For any healthcare professional, a strong understanding of mental health is just as important as any other facet of healthcare. As a doctor of Nursing Practice, a clinical nurse specialist, and a psychiatric-mental health care nurse practitioner, Dr. Vernon R. Kubiak knows this well.
For the university, he is a clinical assistant professor along with being the Associate Director of undergraduate studies in the College of Nursing. In the community, he works at mental wellness centers where he treats patients with mental health disorders.
“Mental health was always my worst area as a nurse. I was actually sort of a bad mental health person. I didn’t really understand what was driving [someone with a mental illness]. So I started studying mental health and tried to improve myself in that area, and then I began to appreciate the fact that mental health is really complicated,” Vernon said.
As a teacher at ISU, the most rewarding part of teaching for Vernon is when a student actually gets it and understands concepts. “All of a sudden you see the fact that a student’s eyes light up and they get what you’re trying to say,” he said.
In the community, the most rewarding part of working in mental health, he said: “It’s really rewarding and satisfying seeing someone at their worst become their best.”
Part of what makes mental health so complicated is the social taboo surrounding mental health. There have been improvements made, but people with an illness are still left at a disadvantage.
Vernon noted that universally, this is caused by two key issues: “Poor resources and a lack of understanding on what it actually takes to treat people with mental health issues.” Idaho especially.
According to Vernon, compared to the rest of the United States, Idaho is falling behind when it comes to dealing with mental health issues. Idaho is a whopping 49th out of 50 for mental health funding and is 7th out of 50 for adolescent/young adult suicides.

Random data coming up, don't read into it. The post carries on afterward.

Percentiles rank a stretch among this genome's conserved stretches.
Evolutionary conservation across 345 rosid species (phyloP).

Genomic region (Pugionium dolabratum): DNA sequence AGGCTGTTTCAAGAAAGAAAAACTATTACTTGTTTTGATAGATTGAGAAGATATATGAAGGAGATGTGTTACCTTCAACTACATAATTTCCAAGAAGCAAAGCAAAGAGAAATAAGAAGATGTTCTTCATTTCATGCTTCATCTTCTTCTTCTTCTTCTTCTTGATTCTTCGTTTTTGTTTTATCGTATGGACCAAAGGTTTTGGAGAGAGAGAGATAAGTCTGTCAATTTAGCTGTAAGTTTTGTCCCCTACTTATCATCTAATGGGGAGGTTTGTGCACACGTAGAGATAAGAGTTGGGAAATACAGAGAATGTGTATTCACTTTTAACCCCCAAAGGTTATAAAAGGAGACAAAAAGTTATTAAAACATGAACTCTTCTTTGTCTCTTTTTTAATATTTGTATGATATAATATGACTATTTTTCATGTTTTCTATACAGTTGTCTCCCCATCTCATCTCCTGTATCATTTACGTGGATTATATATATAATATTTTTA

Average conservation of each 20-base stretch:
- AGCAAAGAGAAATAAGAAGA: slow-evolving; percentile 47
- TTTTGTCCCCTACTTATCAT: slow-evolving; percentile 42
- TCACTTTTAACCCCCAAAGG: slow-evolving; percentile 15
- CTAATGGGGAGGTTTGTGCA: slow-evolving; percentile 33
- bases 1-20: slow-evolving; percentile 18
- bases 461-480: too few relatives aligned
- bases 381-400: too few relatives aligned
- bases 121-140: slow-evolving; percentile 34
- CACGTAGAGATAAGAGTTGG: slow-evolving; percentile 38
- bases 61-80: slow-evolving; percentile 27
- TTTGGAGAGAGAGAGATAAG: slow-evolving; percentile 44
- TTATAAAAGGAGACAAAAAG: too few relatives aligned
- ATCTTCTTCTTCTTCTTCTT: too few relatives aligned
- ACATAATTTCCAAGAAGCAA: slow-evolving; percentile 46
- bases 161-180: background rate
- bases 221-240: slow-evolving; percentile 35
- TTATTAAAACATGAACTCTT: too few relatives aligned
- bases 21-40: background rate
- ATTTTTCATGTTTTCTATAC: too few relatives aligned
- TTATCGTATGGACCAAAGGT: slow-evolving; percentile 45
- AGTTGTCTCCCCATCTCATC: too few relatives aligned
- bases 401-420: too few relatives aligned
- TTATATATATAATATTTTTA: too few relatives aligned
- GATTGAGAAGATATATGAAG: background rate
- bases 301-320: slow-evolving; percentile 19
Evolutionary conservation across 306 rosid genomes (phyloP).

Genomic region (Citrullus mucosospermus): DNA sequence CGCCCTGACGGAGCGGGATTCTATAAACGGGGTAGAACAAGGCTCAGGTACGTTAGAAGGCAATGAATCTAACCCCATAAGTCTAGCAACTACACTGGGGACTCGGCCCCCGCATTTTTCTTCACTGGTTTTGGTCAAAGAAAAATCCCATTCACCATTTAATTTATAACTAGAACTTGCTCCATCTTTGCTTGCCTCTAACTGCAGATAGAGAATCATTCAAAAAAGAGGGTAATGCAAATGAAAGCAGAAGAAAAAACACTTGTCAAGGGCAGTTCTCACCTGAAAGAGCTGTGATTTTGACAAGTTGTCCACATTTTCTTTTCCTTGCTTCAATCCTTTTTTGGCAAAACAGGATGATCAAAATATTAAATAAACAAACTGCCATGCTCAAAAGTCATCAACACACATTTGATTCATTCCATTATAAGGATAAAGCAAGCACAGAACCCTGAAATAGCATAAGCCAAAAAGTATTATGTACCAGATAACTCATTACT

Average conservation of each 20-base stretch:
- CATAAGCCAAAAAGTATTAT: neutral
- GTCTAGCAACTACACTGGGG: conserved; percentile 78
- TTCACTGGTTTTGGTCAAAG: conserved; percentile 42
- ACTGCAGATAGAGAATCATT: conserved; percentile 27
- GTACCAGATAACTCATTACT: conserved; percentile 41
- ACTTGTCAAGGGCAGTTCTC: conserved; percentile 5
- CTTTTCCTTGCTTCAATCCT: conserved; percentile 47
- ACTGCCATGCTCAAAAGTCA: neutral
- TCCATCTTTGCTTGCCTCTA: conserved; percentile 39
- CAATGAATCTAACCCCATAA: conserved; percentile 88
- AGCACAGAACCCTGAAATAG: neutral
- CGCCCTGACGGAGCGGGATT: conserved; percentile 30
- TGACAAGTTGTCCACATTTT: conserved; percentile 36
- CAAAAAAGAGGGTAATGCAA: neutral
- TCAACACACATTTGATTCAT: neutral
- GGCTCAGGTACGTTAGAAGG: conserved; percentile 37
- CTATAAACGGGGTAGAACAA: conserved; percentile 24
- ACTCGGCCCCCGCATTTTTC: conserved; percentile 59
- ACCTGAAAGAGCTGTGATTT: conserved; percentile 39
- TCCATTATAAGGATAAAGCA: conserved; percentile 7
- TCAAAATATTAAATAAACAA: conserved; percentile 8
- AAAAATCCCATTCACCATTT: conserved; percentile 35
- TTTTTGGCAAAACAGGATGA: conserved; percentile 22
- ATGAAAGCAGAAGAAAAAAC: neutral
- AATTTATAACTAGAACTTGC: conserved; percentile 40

So what can be done to improve?
Vernon suggests that resources need to become more readily available, similar to what Crisis Centers, such as the one in Idaho Falls, offers. Crisis Centers can help people suffering from mental illness who might do something irrational avoid being incarcerated. “[Crisis Centers] can treat those minor crises before they become a full-blown crisis,” Vernon said.
He also encourages people to learn how to recognize mental health issues in others, including family and friends, and to help direct those people towards appropriate resources.
Idaho State University has several resources for students that Vernon encourages students to utilize. Plus, they’re free. “Use those resources. You’re paying for it, use it,” he urged.
ISU’s Pocatello Counseling Clinic is on the 7th floor of Garrison Hall. Pocatello has been approved by the state to get a new behavioral health community crisis center soon. A possible location is near Pocatello City Hall.
For additional information on CEWT’s mental health classes, please visit cetrain.isu.edu or call us at (208) 282-3372.